Dr Siphokazi Sokupa in big trouble, gets arrested AGAIN by Hawks after dishing out fake sick leave to under-cover cop


THE Hawks have swooped on Dr Siphokazi Sokupa, who was caught allegedly issuing fake sick notes to an undercover police officer – twice without examining him.

The elite crime-busting unit pounced on the notorious doctor, 67, and her assistant Cwaita Mngqibisa, 37, at the doctor’s practice in East London yesterday morning.

About eight patients waiting to see her watched in disbelief as the two were led to a Hawk’s vehicle outside. They were not handcuffed as they did not resist arrest.

Sokupa was heard talking to some of her patients who were turned away, telling them to stay put as she would be back soon. “This is nothing much, don’t worry. I’ll be back soon,” she said to an elderly woman.

Yesterday’s arrest was a culmination of an undercover sting operation where Sokupa allegedly dished out sick notes to a healthy undercover Hawks officer without examining him. The officer visited Sokupa’s rooms last week on Thursday and again on Tuesday. On both occasions, she allegedly issued a fraudulent medical certificate.

Eastern Cape Hawks spokeswoman Captain Anelisa Feni said Sokupa and Mngqibisa were accused of issuing post-dated and backdated fraudulent sick certificates.

A probe commenced earlier this month after authorities were alerted to the pair’s alleged misconduct.

“Dr Sokupa allegedly issued sick certificates to an undercover agent with dates of his choice and without subjecting him to any medical examination,” Feni said.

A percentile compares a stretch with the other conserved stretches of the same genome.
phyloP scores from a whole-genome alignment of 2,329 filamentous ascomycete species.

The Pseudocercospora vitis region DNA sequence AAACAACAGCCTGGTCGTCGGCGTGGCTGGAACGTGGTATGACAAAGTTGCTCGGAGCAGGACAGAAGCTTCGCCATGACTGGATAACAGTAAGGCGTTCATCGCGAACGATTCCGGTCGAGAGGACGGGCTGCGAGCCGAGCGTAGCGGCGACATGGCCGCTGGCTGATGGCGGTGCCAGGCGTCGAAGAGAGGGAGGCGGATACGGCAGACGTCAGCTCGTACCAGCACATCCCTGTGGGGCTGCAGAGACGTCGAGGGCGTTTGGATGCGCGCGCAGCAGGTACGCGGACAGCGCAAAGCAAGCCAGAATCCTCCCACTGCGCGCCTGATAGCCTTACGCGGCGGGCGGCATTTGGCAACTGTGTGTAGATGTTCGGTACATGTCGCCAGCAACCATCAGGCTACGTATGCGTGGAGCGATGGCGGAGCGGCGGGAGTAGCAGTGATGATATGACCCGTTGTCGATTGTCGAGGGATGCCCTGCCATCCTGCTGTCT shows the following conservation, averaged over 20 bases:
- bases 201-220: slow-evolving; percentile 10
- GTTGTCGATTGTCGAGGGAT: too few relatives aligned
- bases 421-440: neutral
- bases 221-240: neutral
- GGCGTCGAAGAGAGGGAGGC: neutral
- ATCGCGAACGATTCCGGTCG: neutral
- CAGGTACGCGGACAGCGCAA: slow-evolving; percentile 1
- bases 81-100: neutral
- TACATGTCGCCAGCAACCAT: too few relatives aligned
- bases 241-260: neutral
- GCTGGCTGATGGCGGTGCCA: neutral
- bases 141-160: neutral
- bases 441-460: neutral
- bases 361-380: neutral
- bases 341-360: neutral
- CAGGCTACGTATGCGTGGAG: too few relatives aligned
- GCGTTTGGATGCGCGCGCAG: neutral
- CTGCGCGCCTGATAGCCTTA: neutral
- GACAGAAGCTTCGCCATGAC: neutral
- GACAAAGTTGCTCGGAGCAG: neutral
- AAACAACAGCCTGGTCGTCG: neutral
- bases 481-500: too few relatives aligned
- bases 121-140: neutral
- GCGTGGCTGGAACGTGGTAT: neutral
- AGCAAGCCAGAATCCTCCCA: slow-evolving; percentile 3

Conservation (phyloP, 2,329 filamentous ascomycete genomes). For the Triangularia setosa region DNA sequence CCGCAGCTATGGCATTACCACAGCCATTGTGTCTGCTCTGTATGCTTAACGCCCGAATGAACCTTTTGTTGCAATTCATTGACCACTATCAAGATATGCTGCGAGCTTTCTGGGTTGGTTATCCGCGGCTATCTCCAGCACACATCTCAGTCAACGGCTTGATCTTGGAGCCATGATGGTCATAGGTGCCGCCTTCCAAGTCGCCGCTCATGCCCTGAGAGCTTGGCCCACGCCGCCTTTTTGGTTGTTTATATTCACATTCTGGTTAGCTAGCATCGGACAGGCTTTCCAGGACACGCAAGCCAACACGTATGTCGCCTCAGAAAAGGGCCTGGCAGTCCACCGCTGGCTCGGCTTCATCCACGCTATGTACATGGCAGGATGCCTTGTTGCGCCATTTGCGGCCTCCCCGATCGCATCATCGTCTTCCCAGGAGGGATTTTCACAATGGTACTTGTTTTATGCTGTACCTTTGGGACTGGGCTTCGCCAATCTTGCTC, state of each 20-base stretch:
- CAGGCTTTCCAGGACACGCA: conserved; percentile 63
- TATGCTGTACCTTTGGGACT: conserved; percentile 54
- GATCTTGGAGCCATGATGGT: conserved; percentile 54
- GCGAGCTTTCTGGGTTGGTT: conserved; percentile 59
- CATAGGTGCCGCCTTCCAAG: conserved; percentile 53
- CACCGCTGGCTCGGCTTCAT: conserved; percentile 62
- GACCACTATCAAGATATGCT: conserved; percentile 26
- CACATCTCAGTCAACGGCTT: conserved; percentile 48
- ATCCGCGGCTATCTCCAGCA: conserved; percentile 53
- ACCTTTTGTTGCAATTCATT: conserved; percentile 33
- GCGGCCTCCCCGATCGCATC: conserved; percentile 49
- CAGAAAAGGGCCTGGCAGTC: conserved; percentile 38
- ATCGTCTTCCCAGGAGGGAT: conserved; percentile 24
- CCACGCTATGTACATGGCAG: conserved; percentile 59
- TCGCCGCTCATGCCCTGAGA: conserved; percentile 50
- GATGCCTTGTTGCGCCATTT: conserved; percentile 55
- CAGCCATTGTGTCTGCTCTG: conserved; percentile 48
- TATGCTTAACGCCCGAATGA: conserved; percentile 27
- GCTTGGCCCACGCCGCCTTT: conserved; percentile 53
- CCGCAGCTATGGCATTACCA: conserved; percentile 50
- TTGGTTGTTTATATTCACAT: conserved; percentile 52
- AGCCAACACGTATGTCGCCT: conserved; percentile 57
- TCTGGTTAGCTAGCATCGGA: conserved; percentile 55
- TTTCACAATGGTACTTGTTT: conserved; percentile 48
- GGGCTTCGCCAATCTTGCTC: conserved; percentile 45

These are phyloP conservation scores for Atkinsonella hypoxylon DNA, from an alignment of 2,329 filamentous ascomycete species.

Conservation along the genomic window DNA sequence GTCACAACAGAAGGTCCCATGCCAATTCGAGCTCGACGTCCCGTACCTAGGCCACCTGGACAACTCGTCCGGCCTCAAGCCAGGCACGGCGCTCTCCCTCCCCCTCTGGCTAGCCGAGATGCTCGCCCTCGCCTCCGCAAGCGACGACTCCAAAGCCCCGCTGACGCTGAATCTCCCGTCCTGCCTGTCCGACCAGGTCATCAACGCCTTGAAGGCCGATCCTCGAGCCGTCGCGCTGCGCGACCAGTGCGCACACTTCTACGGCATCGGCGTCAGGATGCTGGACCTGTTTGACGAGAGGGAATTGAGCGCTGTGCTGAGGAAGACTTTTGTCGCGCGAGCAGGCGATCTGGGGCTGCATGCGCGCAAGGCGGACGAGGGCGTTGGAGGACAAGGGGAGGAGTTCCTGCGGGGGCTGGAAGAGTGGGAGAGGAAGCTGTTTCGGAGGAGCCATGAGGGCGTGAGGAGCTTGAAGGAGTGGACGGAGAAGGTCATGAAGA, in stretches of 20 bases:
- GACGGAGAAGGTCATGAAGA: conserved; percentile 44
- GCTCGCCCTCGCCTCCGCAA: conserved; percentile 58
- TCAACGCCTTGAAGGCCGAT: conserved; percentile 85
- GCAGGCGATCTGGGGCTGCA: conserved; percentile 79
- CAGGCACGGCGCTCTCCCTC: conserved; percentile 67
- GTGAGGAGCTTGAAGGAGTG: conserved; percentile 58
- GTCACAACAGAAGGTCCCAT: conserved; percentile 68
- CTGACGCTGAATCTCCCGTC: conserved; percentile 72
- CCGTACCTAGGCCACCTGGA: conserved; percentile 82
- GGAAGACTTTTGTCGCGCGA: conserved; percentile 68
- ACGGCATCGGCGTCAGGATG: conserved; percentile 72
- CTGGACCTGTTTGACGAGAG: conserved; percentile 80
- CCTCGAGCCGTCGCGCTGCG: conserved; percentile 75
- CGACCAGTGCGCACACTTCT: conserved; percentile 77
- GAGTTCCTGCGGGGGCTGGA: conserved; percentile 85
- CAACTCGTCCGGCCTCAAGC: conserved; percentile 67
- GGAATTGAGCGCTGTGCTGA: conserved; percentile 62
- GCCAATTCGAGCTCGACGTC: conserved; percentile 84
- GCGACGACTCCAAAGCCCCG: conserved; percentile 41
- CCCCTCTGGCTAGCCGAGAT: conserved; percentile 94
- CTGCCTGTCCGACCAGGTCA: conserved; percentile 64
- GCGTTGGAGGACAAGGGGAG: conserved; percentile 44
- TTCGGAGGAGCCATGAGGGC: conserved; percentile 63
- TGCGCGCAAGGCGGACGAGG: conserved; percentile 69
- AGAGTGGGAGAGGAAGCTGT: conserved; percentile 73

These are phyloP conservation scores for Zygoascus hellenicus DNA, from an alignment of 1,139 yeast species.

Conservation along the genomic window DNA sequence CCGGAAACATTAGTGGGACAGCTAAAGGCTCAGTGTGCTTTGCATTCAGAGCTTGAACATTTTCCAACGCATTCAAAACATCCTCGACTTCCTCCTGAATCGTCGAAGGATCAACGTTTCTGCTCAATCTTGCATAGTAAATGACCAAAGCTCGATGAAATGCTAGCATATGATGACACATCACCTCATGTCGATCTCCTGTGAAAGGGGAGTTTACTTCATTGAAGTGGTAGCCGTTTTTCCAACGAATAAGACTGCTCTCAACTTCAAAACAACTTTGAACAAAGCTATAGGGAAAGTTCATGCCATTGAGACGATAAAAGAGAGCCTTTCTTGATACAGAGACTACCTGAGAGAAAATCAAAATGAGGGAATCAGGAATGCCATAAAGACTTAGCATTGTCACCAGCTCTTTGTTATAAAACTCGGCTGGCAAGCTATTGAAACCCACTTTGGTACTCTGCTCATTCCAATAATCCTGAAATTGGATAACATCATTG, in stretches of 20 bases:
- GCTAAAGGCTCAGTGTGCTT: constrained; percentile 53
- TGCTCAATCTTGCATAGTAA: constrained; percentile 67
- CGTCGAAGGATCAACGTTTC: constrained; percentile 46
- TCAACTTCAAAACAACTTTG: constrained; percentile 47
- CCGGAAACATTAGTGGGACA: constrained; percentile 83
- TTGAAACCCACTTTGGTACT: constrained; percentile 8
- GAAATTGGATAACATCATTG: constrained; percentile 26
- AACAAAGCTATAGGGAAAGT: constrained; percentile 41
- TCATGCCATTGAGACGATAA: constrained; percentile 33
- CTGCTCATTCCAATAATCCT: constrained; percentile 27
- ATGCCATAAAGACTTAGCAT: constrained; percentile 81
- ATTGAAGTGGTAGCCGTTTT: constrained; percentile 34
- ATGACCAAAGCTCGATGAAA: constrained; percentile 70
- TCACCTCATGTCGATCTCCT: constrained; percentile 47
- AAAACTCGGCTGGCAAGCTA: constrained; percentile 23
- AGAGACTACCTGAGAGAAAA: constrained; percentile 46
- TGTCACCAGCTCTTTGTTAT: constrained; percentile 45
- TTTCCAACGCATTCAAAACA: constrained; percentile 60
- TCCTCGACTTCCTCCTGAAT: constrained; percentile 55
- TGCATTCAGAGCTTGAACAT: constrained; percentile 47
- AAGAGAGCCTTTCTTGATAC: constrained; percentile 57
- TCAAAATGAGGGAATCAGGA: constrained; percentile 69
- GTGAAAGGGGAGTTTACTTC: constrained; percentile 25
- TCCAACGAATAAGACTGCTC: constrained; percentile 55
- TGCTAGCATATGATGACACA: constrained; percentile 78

The two appeared in the East London Magistrate’s Court shortly after their arrest. Magistrate Rochelle Sam released them on warning and postponed the matter to June 19. When the Dispatch drove past the premises at 3.30pm it was closed.

Eastern Cape Hawks acting head Major-General Zintle Mnonopi said they were committed to eradicating all cases of fraud in the province.

This is not Sokupa’s first brush with the law. She was arrested for the same offence before.

In 2010 the Dispatch exposed how the North End-based doctor and two other doctors were issuing fraudulent notes.

At the time, the health industry watchdog, the Health Professions Council of South Africa (HPCSA), said it was investigating the matter.

However, the outcome of that investigation is still unknown.

HPCSA communications manager Priscilla Sekhonyana asked for questions alleged to be e-mailed to her.

She acknowledged receiving the detailed questions as to the status of the 2010 HPCSA investigation and what the council was doing to curb fraudulent issuing of medical certificates more generally.

She promised to reply after “10 minutes” but her phone rang unanswered and she had not responded to follow-up messages by deadline yesterday.

● During the Dispatch investigation in 2010 – and again in 2013 – Sokupa issued sick notes to our undercover reporters without even seeing them.

On one occasion an undercover reporter was issued with a backdated sick note, which Sokupa gave after pleading with the reporter not to report her unscrupulous conduct to the media.

However, the 2010 cases against Sokupa were dismissed under mysterious circumstances.

Police and the National Prosecuting Authority could not say why she had walked scot-free. —